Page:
With time, you want to both acquire:

  • a wider knowledge of what good libraries are available in the ecosystem in general
  • a deeper knowledge of some specific libraries…

But it was my third attempt that really cemented this practice in my mind.

This time, I needed to learn a new programming language and its huge ecosystem: Typescript and Node. Again I chose to learn by writing unit tests. You can find my project here:

Again I was delighted by the experience and I will try to explain why.

It starts with a simple mental switch.

Don't log, verify

When you follow the documentation of a programming language or library, you will typically read a piece of code that takes some input and transform it, before printing it to the console.

If you are like me, reading is not enough. The tutorial may explain things well, but only you can do the job of understanding it, and that usually requires getting your fingers dirty playing with the code.

Now the issue of just using console.log() is that the results are gone as soon as you have logged them, you are on to the next thing. Whereas if you make a unit test out of it, you have a self-validating piece of code that you can execute over and over.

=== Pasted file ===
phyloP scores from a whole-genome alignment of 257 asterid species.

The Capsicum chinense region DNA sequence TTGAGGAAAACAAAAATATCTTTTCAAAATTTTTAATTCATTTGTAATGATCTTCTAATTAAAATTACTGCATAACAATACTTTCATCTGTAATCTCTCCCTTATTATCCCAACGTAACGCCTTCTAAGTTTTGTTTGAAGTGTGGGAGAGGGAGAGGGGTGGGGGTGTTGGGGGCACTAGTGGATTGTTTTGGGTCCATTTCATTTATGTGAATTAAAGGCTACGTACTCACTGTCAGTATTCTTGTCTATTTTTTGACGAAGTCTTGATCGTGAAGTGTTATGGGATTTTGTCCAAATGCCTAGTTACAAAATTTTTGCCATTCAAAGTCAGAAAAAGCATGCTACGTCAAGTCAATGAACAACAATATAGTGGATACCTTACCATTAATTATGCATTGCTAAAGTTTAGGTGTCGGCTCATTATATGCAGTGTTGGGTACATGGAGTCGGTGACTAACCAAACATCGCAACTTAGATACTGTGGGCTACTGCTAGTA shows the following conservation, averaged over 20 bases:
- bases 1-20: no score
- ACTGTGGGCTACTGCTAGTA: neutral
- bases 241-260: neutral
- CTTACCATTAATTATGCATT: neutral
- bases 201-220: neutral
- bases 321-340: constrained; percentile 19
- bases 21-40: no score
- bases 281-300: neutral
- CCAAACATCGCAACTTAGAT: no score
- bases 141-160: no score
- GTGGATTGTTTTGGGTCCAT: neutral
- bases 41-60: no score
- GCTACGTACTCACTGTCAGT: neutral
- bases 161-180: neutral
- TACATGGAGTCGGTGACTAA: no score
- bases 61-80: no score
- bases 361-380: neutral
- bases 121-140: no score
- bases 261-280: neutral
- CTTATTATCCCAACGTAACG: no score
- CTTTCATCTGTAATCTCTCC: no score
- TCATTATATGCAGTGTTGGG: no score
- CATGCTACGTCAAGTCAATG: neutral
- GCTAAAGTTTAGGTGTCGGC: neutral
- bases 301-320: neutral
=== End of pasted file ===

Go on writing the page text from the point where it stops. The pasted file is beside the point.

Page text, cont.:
So don't stay here:

// May 21st 2021, 3:20:04 pm
Enter fullscreen mode Exit fullscreen mode

Do this instead:

it('format dates', function () {
    const moment = moment('2021-05-21 15:20:04')
    const formatted = moment.format('MMMM Do YYYY, h:mm:ss a')
    expect(formatted).to.equal("May 21st 2021, 3:20:04 pm")
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Get started with a pair-programming session

I started my node-playground repository by doing a pair-programming session with a friend.

I highly recommend this since it got many questions out of the way:

  • Can you walk me through this package.json? What do I need to know?
  • How do I add a library and its types?
  • How do I add and configure typescript?
  • I don't understand how imports work, can you explain?
  • How do I setup a test runner? (mocha)
  • Can you setup the tests in watch mode? (Yes)
  • Which library do you recommend for the assertions? (chai)
  • Can we write together a simple unit test for a library? (Moment.js)

Configuration gets in the way when you are getting started, so ask a human for help!

Get practical experience of writing the code in the IDE

Some learning websites have their own embedded text editors.

While this has its advantages (zero config), at the end of the day you must develop the skill of writing code in the IDE of your choice - Visual Studio Code, or Webstorm in my case -. Using this approach will get you plenty of practice.

Quick feedback

A big advantage of this approach is that you have a fast feedback loop.

The quick feedback loop inherent to this practice helps you get in the zone, as defined by Mihaly Csikszentmihalyi:

In positive psychology, a flow state, also known colloquially as being in the zone, is the mental state in which a person performing some activity is fully immersed in a feeling of energized focus, full involvement, and enjoyment in the process of the activity. In essence, flow is characterized by the complete absorption in what one does, and a resulting transformation in one's sense of time.